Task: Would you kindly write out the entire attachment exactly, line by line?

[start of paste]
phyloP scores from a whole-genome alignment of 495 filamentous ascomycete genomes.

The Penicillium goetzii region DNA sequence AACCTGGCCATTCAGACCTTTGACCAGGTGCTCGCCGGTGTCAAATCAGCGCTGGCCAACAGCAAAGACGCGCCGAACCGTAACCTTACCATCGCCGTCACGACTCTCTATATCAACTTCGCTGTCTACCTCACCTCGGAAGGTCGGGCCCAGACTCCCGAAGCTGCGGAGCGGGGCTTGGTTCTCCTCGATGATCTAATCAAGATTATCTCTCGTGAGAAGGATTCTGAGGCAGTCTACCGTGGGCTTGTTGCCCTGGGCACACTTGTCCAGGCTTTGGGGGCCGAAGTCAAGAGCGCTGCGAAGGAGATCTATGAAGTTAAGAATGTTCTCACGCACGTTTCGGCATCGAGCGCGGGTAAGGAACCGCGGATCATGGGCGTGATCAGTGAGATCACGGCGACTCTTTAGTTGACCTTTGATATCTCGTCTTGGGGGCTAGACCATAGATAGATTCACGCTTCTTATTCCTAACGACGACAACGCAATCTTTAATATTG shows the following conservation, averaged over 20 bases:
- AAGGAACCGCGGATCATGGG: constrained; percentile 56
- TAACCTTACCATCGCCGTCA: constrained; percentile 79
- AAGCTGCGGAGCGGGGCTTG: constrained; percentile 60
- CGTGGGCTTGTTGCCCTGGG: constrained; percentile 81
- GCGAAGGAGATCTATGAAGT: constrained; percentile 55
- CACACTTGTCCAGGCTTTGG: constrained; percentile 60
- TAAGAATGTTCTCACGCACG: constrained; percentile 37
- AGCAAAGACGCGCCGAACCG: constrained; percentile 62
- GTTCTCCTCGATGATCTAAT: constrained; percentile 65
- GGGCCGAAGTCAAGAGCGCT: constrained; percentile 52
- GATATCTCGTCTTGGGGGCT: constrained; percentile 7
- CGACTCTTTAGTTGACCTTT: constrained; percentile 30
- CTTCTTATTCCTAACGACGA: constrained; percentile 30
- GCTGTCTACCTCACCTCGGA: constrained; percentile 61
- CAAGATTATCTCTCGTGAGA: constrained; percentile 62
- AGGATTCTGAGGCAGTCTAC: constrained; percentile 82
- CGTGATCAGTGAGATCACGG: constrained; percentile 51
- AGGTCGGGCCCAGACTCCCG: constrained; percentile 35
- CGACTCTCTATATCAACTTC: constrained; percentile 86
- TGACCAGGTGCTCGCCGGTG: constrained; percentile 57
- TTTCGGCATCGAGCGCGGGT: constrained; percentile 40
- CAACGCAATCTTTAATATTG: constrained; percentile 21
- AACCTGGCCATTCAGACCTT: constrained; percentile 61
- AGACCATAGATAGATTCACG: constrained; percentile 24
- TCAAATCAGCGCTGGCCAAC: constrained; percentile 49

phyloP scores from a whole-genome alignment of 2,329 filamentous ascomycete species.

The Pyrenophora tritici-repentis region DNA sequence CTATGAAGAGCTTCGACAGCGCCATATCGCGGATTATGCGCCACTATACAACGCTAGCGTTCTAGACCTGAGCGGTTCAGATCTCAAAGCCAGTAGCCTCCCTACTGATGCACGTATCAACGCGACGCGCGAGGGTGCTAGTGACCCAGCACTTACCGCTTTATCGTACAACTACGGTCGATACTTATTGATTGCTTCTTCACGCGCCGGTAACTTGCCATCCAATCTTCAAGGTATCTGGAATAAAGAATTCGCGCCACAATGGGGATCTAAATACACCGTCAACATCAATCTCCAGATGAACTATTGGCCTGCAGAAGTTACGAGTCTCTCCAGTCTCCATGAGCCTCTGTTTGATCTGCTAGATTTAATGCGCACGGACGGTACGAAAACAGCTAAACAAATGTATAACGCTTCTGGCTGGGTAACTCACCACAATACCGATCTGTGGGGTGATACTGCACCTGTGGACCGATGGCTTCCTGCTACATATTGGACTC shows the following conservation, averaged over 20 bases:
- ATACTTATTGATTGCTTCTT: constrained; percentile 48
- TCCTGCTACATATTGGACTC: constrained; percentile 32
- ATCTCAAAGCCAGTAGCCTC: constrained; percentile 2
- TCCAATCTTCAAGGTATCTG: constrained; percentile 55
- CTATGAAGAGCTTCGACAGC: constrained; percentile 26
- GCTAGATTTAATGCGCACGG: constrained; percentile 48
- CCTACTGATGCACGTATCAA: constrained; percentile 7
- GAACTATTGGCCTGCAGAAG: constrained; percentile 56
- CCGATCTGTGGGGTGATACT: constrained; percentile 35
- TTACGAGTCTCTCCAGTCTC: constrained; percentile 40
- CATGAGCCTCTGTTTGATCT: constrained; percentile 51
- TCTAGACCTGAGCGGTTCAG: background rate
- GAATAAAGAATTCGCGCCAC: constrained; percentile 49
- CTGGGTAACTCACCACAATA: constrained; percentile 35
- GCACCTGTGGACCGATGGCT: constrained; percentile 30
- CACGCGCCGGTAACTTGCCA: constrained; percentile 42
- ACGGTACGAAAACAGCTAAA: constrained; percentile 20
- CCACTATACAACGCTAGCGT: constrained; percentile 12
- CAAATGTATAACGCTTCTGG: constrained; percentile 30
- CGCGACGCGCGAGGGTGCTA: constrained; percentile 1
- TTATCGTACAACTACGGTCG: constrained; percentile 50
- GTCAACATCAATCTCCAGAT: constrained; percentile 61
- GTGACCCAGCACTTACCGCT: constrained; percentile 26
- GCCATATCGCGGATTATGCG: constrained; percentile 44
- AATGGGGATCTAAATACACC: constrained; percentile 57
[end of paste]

phyloP scores from a whole-genome alignment of 495 filamentous ascomycete genomes.

The Penicillium goetzii region DNA sequence AACCTGGCCATTCAGACCTTTGACCAGGTGCTCGCCGGTGTCAAATCAGCGCTGGCCAACAGCAAAGACGCGCCGAACCGTAACCTTACCATCGCCGTCACGACTCTCTATATCAACTTCGCTGTCTACCTCACCTCGGAAGGTCGGGCCCAGACTCCCGAAGCTGCGGAGCGGGGCTTGGTTCTCCTCGATGATCTAATCAAGATTATCTCTCGTGAGAAGGATTCTGAGGCAGTCTACCGTGGGCTTGTTGCCCTGGGCACACTTGTCCAGGCTTTGGGGGCCGAAGTCAAGAGCGCTGCGAAGGAGATCTATGAAGTTAAGAATGTTCTCACGCACGTTTCGGCATCGAGCGCGGGTAAGGAACCGCGGATCATGGGCGTGATCAGTGAGATCACGGCGACTCTTTAGTTGACCTTTGATATCTCGTCTTGGGGGCTAGACCATAGATAGATTCACGCTTCTTATTCCTAACGACGACAACGCAATCTTTAATATTG shows the following conservation, averaged over 20 bases:
- AAGGAACCGCGGATCATGGG: constrained; percentile 56
- TAACCTTACCATCGCCGTCA: constrained; percentile 79
- AAGCTGCGGAGCGGGGCTTG: constrained; percentile 60
- CGTGGGCTTGTTGCCCTGGG: constrained; percentile 81
- GCGAAGGAGATCTATGAAGT: constrained; percentile 55
- CACACTTGTCCAGGCTTTGG: constrained; percentile 60
- TAAGAATGTTCTCACGCACG: constrained; percentile 37
- AGCAAAGACGCGCCGAACCG: constrained; percentile 62
- GTTCTCCTCGATGATCTAAT: constrained; percentile 65
- GGGCCGAAGTCAAGAGCGCT: constrained; percentile 52
- GATATCTCGTCTTGGGGGCT: constrained; percentile 7
- CGACTCTTTAGTTGACCTTT: constrained; percentile 30
- CTTCTTATTCCTAACGACGA: constrained; percentile 30
- GCTGTCTACCTCACCTCGGA: constrained; percentile 61
- CAAGATTATCTCTCGTGAGA: constrained; percentile 62
- AGGATTCTGAGGCAGTCTAC: constrained; percentile 82
- CGTGATCAGTGAGATCACGG: constrained; percentile 51
- AGGTCGGGCCCAGACTCCCG: constrained; percentile 35
- CGACTCTCTATATCAACTTC: constrained; percentile 86
- TGACCAGGTGCTCGCCGGTG: constrained; percentile 57
- TTTCGGCATCGAGCGCGGGT: constrained; percentile 40
- CAACGCAATCTTTAATATTG: constrained; percentile 21
- AACCTGGCCATTCAGACCTT: constrained; percentile 61
- AGACCATAGATAGATTCACG: constrained; percentile 24
- TCAAATCAGCGCTGGCCAAC: constrained; percentile 49

phyloP scores from a whole-genome alignment of 2,329 filamentous ascomycete species.

The Pyrenophora tritici-repentis region DNA sequence CTATGAAGAGCTTCGACAGCGCCATATCGCGGATTATGCGCCACTATACAACGCTAGCGTTCTAGACCTGAGCGGTTCAGATCTCAAAGCCAGTAGCCTCCCTACTGATGCACGTATCAACGCGACGCGCGAGGGTGCTAGTGACCCAGCACTTACCGCTTTATCGTACAACTACGGTCGATACTTATTGATTGCTTCTTCACGCGCCGGTAACTTGCCATCCAATCTTCAAGGTATCTGGAATAAAGAATTCGCGCCACAATGGGGATCTAAATACACCGTCAACATCAATCTCCAGATGAACTATTGGCCTGCAGAAGTTACGAGTCTCTCCAGTCTCCATGAGCCTCTGTTTGATCTGCTAGATTTAATGCGCACGGACGGTACGAAAACAGCTAAACAAATGTATAACGCTTCTGGCTGGGTAACTCACCACAATACCGATCTGTGGGGTGATACTGCACCTGTGGACCGATGGCTTCCTGCTACATATTGGACTC shows the following conservation, averaged over 20 bases:
- ATACTTATTGATTGCTTCTT: constrained; percentile 48
- TCCTGCTACATATTGGACTC: constrained; percentile 32
- ATCTCAAAGCCAGTAGCCTC: constrained; percentile 2
- TCCAATCTTCAAGGTATCTG: constrained; percentile 55
- CTATGAAGAGCTTCGACAGC: constrained; percentile 26
- GCTAGATTTAATGCGCACGG: constrained; percentile 48
- CCTACTGATGCACGTATCAA: constrained; percentile 7
- GAACTATTGGCCTGCAGAAG: constrained; percentile 56
- CCGATCTGTGGGGTGATACT: constrained; percentile 35
- TTACGAGTCTCTCCAGTCTC: constrained; percentile 40
- CATGAGCCTCTGTTTGATCT: constrained; percentile 51
- TCTAGACCTGAGCGGTTCAG: background rate
- GAATAAAGAATTCGCGCCAC: constrained; percentile 49
- CTGGGTAACTCACCACAATA: constrained; percentile 35
- GCACCTGTGGACCGATGGCT: constrained; percentile 30
- CACGCGCCGGTAACTTGCCA: constrained; percentile 42
- ACGGTACGAAAACAGCTAAA: constrained; percentile 20
- CCACTATACAACGCTAGCGT: constrained; percentile 12
- CAAATGTATAACGCTTCTGG: constrained; percentile 30
- CGCGACGCGCGAGGGTGCTA: constrained; percentile 1
- TTATCGTACAACTACGGTCG: constrained; percentile 50
- GTCAACATCAATCTCCAGAT: constrained; percentile 61
- GTGACCCAGCACTTACCGCT: constrained; percentile 26
- GCCATATCGCGGATTATGCG: constrained; percentile 44
- AATGGGGATCTAAATACACC: constrained; percentile 57